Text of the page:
The underlying motif of being sustained by the daily portion of manna that descended from Heaven is faith and trust in the Almighty. I think, in the end, everyone believes in Hashem and even places his trust in Him. The question is when. Do we wait until every last option for salvation has been exhausted before we finally accede to the verity that everything comes from Hashem? The daily gift of manna – survival from Heaven – was a lesson in faith. Hashem provides for those who believe in Him. A person of little faith worries about what tomorrow will bring: will he have enough to eat; will he be able to pay the bills; will he even have a tomorrow? Horav S. R. Hirsch, zl, observes that by limiting the Heavenly-sent gift of manna to a single daily portion, Hashem taught the nation that, at all times, He is our sole Provider. Furthermore, by providing a double portion of manna on Friday, Hashem teaches that Shabbos observance does not impede one’s livelihood. Hashem will provide for one’s Shabbos needs, just as He does for his weekday necessities.
While some Jews come to faith cognitively, through intelligent questions and answers, the primary and most enduring method is to be raised with it – to see it in one’s parent’s modeling and to live it at home. The primary teacher of emunah in Hashem is the mother, who imparts to her children an emotional rendering of her faith in Hashem. Such faith becomes infused in the child’s psyche and remains with him/her for a lifetime.
The Kaliver Rebbe, zl, related the following story which occurred in the Breslau Camp in Germany. Being identified as a Jew was virtually a death sentence. Every day Jews were shot on sight. Since many gentiles were interred in the camp, Jewish slave laborers would disguise themselves as gentiles just to live another day. Otherwise, just taking a walk was risking one’s life.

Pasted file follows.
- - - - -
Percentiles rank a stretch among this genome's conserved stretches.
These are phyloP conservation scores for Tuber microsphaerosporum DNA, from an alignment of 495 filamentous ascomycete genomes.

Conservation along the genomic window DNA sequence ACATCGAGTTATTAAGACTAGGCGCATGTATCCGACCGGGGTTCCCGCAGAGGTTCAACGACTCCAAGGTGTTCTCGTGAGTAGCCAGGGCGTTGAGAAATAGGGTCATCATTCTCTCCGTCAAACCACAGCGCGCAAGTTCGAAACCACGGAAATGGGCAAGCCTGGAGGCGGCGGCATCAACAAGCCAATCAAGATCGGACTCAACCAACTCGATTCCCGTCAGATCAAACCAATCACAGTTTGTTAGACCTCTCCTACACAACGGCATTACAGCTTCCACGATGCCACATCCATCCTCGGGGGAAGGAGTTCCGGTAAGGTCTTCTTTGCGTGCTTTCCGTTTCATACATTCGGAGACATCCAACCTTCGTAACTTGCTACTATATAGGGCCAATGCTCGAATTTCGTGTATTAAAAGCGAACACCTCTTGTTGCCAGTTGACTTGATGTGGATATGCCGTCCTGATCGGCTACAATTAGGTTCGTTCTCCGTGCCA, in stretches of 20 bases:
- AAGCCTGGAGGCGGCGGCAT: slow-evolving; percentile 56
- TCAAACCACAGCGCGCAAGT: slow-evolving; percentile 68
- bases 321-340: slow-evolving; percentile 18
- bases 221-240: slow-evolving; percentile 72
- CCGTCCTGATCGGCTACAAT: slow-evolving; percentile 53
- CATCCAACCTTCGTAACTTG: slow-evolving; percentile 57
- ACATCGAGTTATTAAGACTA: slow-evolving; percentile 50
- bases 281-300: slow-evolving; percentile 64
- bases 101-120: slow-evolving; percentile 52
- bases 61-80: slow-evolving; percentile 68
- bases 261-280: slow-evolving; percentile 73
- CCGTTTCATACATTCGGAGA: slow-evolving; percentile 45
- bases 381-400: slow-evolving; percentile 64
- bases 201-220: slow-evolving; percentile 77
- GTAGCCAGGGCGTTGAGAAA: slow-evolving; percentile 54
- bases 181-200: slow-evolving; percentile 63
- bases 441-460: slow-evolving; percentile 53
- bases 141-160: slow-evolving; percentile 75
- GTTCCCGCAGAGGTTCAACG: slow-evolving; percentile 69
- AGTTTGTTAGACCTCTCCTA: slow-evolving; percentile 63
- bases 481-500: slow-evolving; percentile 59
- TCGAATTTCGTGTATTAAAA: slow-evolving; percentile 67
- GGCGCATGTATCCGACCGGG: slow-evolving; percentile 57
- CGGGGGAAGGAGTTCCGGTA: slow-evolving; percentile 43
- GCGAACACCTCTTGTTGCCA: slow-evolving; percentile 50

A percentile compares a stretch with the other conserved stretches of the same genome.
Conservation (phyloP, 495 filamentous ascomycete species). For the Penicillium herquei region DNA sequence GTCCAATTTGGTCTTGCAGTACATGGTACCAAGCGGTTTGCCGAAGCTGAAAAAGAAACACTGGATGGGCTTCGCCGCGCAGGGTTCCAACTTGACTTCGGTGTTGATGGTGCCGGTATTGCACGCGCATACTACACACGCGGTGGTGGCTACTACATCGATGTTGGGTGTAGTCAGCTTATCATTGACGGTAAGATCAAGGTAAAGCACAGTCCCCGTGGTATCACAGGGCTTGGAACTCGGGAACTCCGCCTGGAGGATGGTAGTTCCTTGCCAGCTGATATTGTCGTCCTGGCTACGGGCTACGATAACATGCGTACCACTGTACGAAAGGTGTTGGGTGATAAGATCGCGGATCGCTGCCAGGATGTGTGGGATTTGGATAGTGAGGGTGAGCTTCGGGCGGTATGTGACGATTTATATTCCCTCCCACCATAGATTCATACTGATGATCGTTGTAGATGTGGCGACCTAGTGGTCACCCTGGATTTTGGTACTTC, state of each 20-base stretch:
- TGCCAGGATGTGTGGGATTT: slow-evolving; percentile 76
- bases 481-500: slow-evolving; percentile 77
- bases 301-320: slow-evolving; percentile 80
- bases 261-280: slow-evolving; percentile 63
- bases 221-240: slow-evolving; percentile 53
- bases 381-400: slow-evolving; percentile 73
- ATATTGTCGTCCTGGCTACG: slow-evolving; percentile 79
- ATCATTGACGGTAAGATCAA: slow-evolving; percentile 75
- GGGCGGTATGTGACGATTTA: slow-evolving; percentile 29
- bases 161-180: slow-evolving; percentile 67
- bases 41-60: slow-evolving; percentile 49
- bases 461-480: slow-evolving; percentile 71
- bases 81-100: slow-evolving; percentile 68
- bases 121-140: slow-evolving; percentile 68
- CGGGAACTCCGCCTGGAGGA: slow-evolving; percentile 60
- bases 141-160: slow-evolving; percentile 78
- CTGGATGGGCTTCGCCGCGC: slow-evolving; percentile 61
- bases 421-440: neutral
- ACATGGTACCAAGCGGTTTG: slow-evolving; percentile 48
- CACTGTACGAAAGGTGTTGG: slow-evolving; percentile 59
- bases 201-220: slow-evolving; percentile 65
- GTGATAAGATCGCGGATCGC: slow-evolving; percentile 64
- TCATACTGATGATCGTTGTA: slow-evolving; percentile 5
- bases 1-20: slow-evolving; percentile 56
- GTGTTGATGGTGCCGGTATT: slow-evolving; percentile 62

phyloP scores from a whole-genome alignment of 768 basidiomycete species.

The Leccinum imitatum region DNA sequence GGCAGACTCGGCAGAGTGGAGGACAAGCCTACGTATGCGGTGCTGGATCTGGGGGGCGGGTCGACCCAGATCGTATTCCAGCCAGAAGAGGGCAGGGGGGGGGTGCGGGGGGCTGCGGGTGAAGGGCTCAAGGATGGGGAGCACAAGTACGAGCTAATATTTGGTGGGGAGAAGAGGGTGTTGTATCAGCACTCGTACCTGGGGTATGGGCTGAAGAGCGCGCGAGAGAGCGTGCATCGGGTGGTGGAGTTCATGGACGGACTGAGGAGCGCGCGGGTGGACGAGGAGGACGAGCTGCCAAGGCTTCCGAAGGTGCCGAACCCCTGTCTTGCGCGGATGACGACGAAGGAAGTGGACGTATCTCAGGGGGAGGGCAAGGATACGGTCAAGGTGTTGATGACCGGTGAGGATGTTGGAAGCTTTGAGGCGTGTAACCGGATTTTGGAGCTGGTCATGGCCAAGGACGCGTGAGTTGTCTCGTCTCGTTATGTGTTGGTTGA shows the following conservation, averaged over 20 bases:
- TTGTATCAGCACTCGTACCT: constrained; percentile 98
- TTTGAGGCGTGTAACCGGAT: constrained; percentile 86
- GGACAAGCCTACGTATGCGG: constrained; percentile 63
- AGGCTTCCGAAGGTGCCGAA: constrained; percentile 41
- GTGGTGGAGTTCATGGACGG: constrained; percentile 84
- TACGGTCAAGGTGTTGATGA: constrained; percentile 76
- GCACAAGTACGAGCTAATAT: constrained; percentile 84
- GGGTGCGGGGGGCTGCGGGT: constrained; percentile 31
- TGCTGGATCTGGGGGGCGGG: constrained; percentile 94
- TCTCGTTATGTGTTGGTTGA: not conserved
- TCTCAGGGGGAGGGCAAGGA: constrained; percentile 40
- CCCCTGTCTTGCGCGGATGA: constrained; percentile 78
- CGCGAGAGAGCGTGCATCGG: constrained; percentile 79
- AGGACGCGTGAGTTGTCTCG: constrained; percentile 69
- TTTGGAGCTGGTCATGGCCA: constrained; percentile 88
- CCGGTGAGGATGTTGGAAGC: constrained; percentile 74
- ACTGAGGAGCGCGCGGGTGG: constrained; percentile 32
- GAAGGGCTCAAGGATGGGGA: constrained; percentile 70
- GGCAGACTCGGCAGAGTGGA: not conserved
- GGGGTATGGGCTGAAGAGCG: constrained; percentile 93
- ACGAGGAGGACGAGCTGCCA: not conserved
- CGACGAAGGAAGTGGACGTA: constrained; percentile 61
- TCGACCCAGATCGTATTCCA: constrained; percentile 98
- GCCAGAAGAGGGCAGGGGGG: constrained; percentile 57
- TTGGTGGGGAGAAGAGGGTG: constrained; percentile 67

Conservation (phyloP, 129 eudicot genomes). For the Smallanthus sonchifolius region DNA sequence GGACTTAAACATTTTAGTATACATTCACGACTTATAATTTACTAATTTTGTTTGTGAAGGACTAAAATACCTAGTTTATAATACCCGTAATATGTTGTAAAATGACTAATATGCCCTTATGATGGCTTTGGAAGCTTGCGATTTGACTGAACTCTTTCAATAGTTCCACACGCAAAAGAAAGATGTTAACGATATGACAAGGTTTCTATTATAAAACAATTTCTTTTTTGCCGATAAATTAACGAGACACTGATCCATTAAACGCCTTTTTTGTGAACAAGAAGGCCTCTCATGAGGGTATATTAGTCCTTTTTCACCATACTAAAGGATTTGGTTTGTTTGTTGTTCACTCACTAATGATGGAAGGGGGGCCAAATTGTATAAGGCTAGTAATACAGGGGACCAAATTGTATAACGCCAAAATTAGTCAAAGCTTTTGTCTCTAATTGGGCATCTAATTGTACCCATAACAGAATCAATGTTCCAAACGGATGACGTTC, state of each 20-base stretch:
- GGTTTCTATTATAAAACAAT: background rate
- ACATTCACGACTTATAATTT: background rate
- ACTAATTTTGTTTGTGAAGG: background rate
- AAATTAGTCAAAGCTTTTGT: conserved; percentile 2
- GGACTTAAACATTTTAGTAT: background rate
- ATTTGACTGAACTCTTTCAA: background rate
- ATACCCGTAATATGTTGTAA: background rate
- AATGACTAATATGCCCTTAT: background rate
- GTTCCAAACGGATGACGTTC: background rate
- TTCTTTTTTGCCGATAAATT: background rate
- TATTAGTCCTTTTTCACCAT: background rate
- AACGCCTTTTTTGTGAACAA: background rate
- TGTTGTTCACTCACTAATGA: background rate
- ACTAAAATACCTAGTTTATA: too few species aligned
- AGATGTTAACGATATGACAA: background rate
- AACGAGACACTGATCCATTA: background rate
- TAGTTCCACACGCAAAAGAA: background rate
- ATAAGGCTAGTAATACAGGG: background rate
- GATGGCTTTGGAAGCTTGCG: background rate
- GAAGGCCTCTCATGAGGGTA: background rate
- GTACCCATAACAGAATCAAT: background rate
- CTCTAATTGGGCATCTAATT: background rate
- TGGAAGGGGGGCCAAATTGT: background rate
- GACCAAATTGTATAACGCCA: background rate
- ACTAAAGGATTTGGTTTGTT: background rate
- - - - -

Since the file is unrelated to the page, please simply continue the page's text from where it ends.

Despite the danger, a little, bedraggled boy – apparently very frightened and unsure of himself and where he was – walked around murmuring something to himself all of the time. He became part of the camp’s sorry landscape: a young child walking around murmuring to himself. No one knew what he was saying. It appeared as if he were talking to himself, for all intents and purposes, a frightened little boy who probably, due to all the suffering, had lost his mind.
The boy passed the Rebbe, and suddenly he burst into tears. He cried hysterically. The Rebbe ran over, put his arms around him, and began to talk to him. He asked him his name and his origin, and soon the boy calmed down, because, despite outward appearances, the boy was now aware that he was speaking with a brother – another Jew, “My name is Yitzchak Vinig from the Warsaw Ghetto. My entire family is gone. I am alone in the world. I recently arrived in this camp, unaccompanied, unknown, alone without anyone.”
His was one of thousands of sad stories. Some survived the war to rebuild their lives, making sure that, although the beginning was mournful, the conclusion of their life stories had a happy ending. The Rebbe asked the boy why he walked around the camp muttering to himself. His reply shook the Rebbe to the very core of his being. He explained that in the Warsaw ghetto, the murderers had separated him from his mother, as he was sent to join a group of children. He was literally dragged away by the Nazis. His mother ran after him and, with bitter tears, cried out, “Yitzchak, my precious child, look at me! Because of the troubling times, we were unable to teach you Torah. But remember this always, wherever you go, when it gets bad for you, when you are frightened, say, ‘Shema Yisrael, Hashem Elokeinu, Hashem Echad!’ Hashem will save you from harm.”
Yitzchak concluded his explanation, “Now you understand what I was doing. I was scared, so I was reciting Shema Yisrael all of the time – just as my mother told me to do.”
I think anything added to the above would be superfluous.